Heady Topper and Pliny the Elder have achieved cult followings in the craft beer community on their respective coasts, due in a large part to scarcity marketing.  The popular press has written strikingly similar articles about the great lengths that consumers obsessed with Pliny (Exhibit A) and Heady Topper (Exhibit B) go to acquire their limited allotments.   Anecdotal observation has revealed that a vast majority of the people who schlep to Stowe or Santa Rosa and stand in line for hours to buy these beers are white men in the 30-44 age demographic.   Craft beer makers take note: the Brewers Association has identified women and Hispanics as the principal growth markets for craft beer in America (and, not surprisingly, millennials).

Dan Wertz made good on the promise he had made the week prior while visiting my office and acquired the requisite Pliny the Elder from Russian River.  The difficulty of procuring Heady Topper from Vermont presented a more daunting logistical challenge.   I had a fortuitously scheduled a 48 hour visit to Boston the weekend before to visit family and friends, and I know People.  More specifically, Amy knows a Person, Mike Yeh, who not only owns a condo in Stowe down the street from The Alchemist, but also loves beer. [Mike and I randomly met up for a few drinks at the now-defunct, but allegedly re-opening Mikkeller Bar in Stockholm in the winter of 2014 when we both happened to be in Sweden on business.   Happily, there is also a Mikkeller outpost in San Francisco.  Yes, it’s in a dodgy neighborhood, but that has hardly prevented me from spending some quality time there.]   I was the lucky beneficiary of Mike and Amy’s inscrutably complicated beer trading scheme, ending up with six cans of Heady Topper, eight cans of Focal Banger, one of El Jefe, and a Double Down Gose IPA from Fort Collins, CO.  I’m saving that last one for the next time I order pad thai for delivery from my iPhone in SoMa instead of actually cooking.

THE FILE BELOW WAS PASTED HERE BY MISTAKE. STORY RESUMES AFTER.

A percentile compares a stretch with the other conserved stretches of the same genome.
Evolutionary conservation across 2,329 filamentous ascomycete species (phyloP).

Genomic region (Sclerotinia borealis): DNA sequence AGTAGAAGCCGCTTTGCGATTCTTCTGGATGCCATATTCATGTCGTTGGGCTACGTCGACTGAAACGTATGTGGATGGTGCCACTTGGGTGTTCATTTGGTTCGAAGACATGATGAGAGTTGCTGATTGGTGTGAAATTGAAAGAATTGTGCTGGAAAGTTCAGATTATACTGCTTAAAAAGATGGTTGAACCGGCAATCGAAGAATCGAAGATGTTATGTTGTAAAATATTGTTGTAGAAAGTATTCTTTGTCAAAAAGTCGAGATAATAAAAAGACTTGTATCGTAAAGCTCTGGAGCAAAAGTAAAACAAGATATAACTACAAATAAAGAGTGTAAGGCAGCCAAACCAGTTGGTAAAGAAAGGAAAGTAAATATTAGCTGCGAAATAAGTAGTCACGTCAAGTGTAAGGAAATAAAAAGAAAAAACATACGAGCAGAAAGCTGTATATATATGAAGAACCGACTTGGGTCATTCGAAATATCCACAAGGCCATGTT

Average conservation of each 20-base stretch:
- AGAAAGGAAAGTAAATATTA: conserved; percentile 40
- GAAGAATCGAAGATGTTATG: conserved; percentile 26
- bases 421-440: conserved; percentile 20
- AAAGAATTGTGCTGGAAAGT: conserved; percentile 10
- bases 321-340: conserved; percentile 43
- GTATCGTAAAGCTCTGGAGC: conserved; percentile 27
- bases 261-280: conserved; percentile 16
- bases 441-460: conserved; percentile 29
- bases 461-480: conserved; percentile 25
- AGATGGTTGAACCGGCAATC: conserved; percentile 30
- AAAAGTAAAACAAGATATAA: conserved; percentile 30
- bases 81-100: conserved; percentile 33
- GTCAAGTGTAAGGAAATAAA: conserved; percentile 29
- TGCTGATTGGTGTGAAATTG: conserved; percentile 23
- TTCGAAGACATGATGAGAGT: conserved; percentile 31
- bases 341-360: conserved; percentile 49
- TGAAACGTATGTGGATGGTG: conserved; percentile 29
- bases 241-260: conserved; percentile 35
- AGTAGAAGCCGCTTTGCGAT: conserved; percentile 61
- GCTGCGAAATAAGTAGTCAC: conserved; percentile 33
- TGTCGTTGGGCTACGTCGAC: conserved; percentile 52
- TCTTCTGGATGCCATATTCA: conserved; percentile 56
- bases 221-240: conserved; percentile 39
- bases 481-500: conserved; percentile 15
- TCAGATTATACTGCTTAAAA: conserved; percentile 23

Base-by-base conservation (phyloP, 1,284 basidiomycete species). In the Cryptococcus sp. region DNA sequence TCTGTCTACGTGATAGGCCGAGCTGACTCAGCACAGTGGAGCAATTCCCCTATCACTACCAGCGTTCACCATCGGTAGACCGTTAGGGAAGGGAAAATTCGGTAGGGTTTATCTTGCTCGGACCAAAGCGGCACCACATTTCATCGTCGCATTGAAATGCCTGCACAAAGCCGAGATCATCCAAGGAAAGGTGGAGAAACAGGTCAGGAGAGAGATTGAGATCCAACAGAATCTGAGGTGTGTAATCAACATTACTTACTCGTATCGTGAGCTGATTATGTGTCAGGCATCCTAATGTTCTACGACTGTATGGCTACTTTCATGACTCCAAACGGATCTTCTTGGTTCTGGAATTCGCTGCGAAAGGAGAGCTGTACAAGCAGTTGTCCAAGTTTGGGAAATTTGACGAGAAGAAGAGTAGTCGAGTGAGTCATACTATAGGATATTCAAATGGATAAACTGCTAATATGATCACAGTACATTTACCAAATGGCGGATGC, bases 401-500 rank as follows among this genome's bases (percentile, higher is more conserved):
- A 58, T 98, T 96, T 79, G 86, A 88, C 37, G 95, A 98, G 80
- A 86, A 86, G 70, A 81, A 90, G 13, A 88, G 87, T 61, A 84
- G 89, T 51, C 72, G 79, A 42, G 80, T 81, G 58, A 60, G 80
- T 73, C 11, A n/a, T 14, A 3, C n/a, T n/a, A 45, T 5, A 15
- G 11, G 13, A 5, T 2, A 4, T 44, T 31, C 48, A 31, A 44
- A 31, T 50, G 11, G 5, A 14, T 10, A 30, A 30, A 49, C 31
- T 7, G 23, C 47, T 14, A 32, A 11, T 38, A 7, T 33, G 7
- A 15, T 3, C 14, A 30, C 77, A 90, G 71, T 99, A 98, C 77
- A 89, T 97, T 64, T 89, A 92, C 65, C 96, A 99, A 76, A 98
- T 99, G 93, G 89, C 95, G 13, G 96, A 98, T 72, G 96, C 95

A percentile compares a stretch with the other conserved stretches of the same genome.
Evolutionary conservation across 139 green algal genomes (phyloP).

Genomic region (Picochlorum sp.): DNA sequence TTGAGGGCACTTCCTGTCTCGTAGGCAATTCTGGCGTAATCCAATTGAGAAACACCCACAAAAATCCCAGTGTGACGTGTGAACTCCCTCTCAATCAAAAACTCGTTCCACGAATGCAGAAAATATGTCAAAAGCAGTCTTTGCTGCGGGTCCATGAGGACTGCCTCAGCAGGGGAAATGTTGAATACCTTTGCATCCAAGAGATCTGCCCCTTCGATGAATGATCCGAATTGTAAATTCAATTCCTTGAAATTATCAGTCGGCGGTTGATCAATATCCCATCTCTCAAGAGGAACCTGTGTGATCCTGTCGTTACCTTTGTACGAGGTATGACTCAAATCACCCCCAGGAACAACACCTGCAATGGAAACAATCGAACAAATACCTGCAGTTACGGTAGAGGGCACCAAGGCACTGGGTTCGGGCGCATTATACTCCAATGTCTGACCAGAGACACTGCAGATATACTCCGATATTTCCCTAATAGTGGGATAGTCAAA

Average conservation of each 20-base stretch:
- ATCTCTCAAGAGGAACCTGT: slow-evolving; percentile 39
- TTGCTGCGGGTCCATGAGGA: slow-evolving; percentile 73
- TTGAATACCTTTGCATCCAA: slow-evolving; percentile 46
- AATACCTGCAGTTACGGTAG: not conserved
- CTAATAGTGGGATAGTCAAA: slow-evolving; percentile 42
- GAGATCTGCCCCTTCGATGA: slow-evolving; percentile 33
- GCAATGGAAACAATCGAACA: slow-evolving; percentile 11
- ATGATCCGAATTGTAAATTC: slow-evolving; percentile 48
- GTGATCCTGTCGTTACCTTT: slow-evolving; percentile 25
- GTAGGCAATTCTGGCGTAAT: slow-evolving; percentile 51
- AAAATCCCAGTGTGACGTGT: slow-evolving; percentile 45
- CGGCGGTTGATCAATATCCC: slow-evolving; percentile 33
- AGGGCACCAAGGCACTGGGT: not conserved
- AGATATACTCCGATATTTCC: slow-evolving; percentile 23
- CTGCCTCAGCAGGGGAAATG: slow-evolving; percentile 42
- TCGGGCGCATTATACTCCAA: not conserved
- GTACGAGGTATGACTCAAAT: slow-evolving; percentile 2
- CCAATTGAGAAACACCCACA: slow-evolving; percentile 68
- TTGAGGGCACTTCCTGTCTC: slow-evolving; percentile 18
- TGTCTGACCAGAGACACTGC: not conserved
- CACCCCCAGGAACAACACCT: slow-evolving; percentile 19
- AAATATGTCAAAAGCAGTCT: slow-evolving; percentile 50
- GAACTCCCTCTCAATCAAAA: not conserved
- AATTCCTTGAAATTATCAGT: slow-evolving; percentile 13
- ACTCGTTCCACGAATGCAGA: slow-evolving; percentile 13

The United Airlines website confirmed that passengers could transport unlimited quantities of alcoholic beverages in checked luggage on domestic flights.  I forked over $25 to The Worst Airline in America and hoped for the best.  My down parka and various articles of clothing served as padding for the precious cargo.   Zipping the bag shut proved somewhat difficult, but persistence paid off.    The transcontinental journey went off without a hitch for both human and beer.

In preparation for the tasting event, I assigned a homework assignment, Amy’s Kegomatic post from April 2015, IPA: Which is the Best Coast?  East Coast IPAs tend to have a stronger malt presence and make more use of European hops with spicier flavor profiles than their West Coast cousins, bombs of hoppiness cultivated in the Pacific Northwest.   Another older post of Amy’s full of IPA factoids also helps to set the stage.

Photo Credit: Justin Magers